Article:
|State Rep Peter Durant|
It now appears that a similar issue may be brewing as regards the videotape of last week’s debate between candidates for state representative in the sixth Worcester district.
A number of those present at the debate commented upon the apparent disorganization of incumbent state representative Peter Durant when it came time for the participants to make their closing statements.
According to reports he spent what seemed like several minutes trying to find his prepared remarks and then said something to the effect that he should be able to do it from memory.
The videotape of the debate is missing these events.
Instead, there appears to be a rather sloppy job of editing that jumps from Kathleen Walker’s response to the last question about ballot item number 2 to the final moments of her closing statement.
A private memorandum by one the parties looking into this matter, provided to The O’Zone, summarizes the matter as follows:
Debate Videotaping Problem
The taping of a debate in the sixth Worcester District at the Overlook has come into question.
First, the debate took place on a Tuesday evening. The raw footage could have been broadcast the following day, but it was held back for editing and putting in 'credits'.
The 'production' copy, dated Friday (10:30 AM), was to be distributed to neighboring towns and was set to air as of this date; however, the actual broadcast in Charlton has not been verified.
Second, the released copy being sent to Southbridge for airing appeared to have approximately five minutes missing. While on one hand, the discrepancies on the completed edited tape may have been inadvertent; there remains the possibility that this was not the case. From an objective point of view, the portion of the tape that was cut portrayed one candidate as rather un-organized and ill prepared. By cutting this section, it would give viewers the impression that the candidate was rather competent in answering the previous questions in the debate.
Such a production, being aired in four communities on Cable Access, could sway voter preference to one candidate over another.
The individual was contacted and he seemed surprised that there was something wrong, and he indicated that he would 'fix' the problem. He is a part time employee of the Town of Charlton working for Charlton Cable Access.
In the event that there may have been any ethics violation, a call was been made to inquire about the issue. The call was made on Monday, October 15, 2012 to Kathy Gallant, an Investigator working for the State Ethics Commission (617-371-9500).
After briefly explaining the situation, she said that if the concerns that are raised are in regard to giving one of the candidates a leg up in the process, then it should be investigated.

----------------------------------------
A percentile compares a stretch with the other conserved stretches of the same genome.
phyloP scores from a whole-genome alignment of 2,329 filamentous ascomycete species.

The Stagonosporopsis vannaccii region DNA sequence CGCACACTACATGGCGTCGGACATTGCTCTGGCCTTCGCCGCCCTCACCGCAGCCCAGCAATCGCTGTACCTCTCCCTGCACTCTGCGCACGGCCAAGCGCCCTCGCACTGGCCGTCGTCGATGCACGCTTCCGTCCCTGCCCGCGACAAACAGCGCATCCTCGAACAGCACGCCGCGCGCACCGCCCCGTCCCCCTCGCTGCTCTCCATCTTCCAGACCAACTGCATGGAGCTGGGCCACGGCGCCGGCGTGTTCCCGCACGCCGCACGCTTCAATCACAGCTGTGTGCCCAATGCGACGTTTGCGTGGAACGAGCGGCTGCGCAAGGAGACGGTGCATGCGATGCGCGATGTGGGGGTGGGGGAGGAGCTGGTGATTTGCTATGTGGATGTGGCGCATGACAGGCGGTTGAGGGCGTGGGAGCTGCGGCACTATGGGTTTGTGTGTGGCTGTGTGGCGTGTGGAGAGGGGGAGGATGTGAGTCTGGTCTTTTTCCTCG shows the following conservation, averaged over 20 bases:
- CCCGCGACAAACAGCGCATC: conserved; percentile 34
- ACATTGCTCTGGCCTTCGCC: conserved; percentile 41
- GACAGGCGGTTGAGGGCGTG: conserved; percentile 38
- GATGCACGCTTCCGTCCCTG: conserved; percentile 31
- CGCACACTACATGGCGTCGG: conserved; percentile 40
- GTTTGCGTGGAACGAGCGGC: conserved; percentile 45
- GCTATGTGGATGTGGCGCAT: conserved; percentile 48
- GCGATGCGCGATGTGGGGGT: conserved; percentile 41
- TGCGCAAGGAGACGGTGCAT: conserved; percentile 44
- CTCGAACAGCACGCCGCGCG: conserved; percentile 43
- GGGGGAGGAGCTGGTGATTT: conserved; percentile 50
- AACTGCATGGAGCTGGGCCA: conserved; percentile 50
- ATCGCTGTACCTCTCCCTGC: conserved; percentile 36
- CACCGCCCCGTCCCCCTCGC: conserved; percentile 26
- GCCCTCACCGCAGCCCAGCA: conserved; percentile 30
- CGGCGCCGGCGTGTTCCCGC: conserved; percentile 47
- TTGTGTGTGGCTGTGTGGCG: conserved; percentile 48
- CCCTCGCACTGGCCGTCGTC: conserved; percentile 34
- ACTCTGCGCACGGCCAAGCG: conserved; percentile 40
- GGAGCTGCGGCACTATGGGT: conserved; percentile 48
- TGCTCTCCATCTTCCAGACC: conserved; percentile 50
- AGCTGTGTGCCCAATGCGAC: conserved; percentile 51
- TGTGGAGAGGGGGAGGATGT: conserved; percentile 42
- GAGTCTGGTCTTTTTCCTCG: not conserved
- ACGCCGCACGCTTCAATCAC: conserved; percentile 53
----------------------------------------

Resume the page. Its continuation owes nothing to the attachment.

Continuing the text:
Questions on the State Ethics Commission website include:
Q. What is a conflict of interest?
Generally, a conflict of interest refers to a matter in which a public employee's private interests conflict or appear to conflict with his public duties or responsibilities.
Q. May I file a complaint anonymously?
Yes, while the Commission is required to keep confidential the identity of complainants, the Commission does accept anonymous complaints. However, if you identify yourself in any way, you cannot then ask to remain anonymous.
Q. What happens once I make a complaint?
The Enforcement Division reviews the complaint to determine whether it warrants additional investigation.
Complaints about conduct that is outside the Commission's jurisdiction or beyond the Commission's statute of limitations are closed with no further action.
In most cases, complaints that fall within the Commission's jurisdiction and are timely received will receive limited investigation to corroborate facts or to obtain additional facts to assist the Enforcement Division in determining whether a complaint should be: closed with no action if the facts cannot be corroborated; closed with a confidential letter to the subject of the complaint warning about the potential conflict of interest law violation if the alleged violation is relatively minor; or assigned to an investigative team as a screening if the complaint suggests a relatively serious violation of the conflict of interest law. With the Commission's approval, a complaint may be opened for formal investigation as a Preliminary Inquiry, and at this stage, the Enforcement Division may issue Summonses to compel testimony or the production of documents.
Q. How long does the process take?
It varies with every case. Depending on the complexity of the facts or alleged violations, complaints can be resolved anywhere from several weeks to several years.
All public employees complete an Ethics questionnaire to assist in bringing full awareness to employees regarding ethical behavior.
* Massachusetts Elections Commission
In addition, a call was made to the Massachusetts Elections Commission under the auspices of Secretary of State William Galvin. The respondent said that this office has no jurisdiction over this type of situation.
The released videotape of the event follows. To view the segment in question readers can skip to the 49 minute mark and watch from that point forward. Keep in mind that the event was scheduled to last 60 minutes.
Thanks to Paul Zotos and Mike Marketti for making this video available.